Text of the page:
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Tokyo Ghost: Hardcover Collected Edition (Review)

Tokyo Ghost (hardcover collected edition)
Image Comics, July 2017
Writer: Rick Remender

Primitivism, the melange of both wistful fantasy and philosophy, is founded in the premise that a simpler life is inherently better than the complexity of modern life. It has its Anglophone origins with Matthew Arnold, an English writer who espoused through his work the primacy of the agrarian life. When the reader scratches away at the high gloss, lurid colours of Tokyo Ghost, the core concept is one of primitivism, albeit one with a very contemporary overlay. It is a rare day we can say that a comic is influenced by the combination of Judge Dredd, Frank Miller, Mad Max, and Matthew Arnold.

Social Media Addictions of the Future

Tokyo Ghost is perhaps more than just superficially lurid. The sheen is positively kaleidoscopic. Set in a dystopian future (is there any other kind anymore?), the series is plainly influenced by the evergreen British punk science fiction comic 2000AD. One of the two protagonists, Led Dent (also known as “Teddy” by his lover, partner, and later adversary Debbie Decay) is a 2017 re-rendering of Judge Dredd. Judge Dredd is a ruthless, helmeted lawman in a post-apocalyptic United States, who, like Led Dent, dispenses justice using a high-powered gun and an enormous futuristic yellow motorcycle. Led Dent does not have Dredd’s black costume, but the two characters are of the same hue. Perhaps the only major differences between the two characters are that:

a. Dent is addicted to a future version of the internet. Vast channels of puerile content simultaneously poured into the character’s Machine Age helmet by way of an augmented reality network are a constant distraction and render Dent in essence subhuman – an enormous weakness which Dredd would never permit himself. Luminous panels dance around Dent’s head, spewing pointless content. This addiction is a very pointed commentary on social media, an extrapolation of the zombifying methods of Facebook,
Snapchat, and Instagram. (It will immediately resonate to those of us with teenage children);

b. Dent has a sad backstory. Dent, as Teddy, grew up with Debbie in a grim environment where their respective parents are so addicted to online content that it would take a monumental effort to recognise and want to respond to thirst. Forced to fend for themselves, the two as young teens try to grow their own crops in abandoned attics. A window smashed in a storm leads to acid rain washing out the crops. The rain is so poisonous that the two children cannot save their plants from being scorched by the rain. Life is bleak for uncared-for children in an urban nightmare.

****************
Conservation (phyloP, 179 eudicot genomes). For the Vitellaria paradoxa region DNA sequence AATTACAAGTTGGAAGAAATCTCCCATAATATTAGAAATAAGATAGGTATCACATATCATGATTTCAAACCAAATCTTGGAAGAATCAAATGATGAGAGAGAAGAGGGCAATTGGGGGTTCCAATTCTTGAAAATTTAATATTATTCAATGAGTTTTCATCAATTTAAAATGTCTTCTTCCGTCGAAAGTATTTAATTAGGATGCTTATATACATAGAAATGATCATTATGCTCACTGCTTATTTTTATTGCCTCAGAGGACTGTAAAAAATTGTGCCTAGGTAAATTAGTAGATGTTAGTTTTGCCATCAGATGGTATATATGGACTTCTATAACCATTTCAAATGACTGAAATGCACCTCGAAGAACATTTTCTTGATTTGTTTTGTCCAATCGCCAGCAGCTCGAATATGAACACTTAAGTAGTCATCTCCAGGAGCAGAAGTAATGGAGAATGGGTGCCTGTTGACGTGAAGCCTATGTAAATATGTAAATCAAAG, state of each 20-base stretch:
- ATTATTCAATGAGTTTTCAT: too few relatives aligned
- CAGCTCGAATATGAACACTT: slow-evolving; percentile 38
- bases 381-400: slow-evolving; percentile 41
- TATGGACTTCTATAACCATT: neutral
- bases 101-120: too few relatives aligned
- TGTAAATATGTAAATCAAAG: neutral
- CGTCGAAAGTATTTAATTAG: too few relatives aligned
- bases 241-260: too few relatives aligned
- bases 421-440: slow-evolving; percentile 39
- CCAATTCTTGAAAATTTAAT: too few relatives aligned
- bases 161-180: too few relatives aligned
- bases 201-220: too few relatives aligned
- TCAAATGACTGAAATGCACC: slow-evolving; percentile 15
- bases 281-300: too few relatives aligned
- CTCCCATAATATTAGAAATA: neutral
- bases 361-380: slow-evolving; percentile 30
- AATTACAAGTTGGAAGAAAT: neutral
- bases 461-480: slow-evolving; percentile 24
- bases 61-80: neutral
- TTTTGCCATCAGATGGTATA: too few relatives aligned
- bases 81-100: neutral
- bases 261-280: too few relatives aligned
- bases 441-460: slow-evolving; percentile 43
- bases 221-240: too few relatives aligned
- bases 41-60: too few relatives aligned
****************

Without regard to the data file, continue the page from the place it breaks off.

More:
Both Dredd and Dent also battle the same sorts of freaks. For Dredd, these are usually colourful, cyborg or mutant law breakers. For Dent, the same sort of absurdity applies. Dent fights ridiculously-themed murderers and terrorists, who cause outrageous destruction on a grand scale – most strikingly, when an enormous zeppelin crashes into a skyscraper accompanied by a bright orange and red blossom of fire as thousands of lives are lost.

Swords versus ploughs

Frank Miller’s influences are very apparent in Tokyo Ghost, too. Where does Matthew Arnold end and Frank Miller begin? Tokyo is a serene paradise (the characters are dressed in white, brown and beige) where there are no electronics and the people live in calm coexistence with nature (primitivism) but are all improbably skilled ninjas in a quasi-personality cult (Miller).

Having wiped out the population of Tokyo and determined that the United States is beyond repair, the deranged, oversexed and pantless President decides to leave, taking an entourage of foul sycophants and the true villain of the story, the drearily stereotypical psychopath Davey Trauma. As with Frank Miller’s Ronin (1983), swords seem to have a cleansing quality, especially when one is the conduit for a bright blue electromagnetic pulse, and all of the villains plus Dent meet their fates in slices.

Fundamentally, the story is an extrapolation of modern-day decadence: the boorish clown-like President, the obsession with online content, the pushing of the envelope on obscenity. The expression of each of these are the better elements of the story. A hentai octopus ride, the Mother Goose murder spree, the Mad Max chases are garish sparkle to the story.

But the plot – a vengeful shaman (a transformed Debbie Decay) from a destroyed community in Japan, armed with an electromagnetic sword, must battle her mind-controlled life partner – is actually as bad as it sounds. Only the flourishes, the neon lime and purple madness, carry Tokyo Ghost across the line.

Mr Remender is a superb teller of stories. Despite being collected in a deluxe hardcover volume, Tokyo Ghost is not one of his better efforts.

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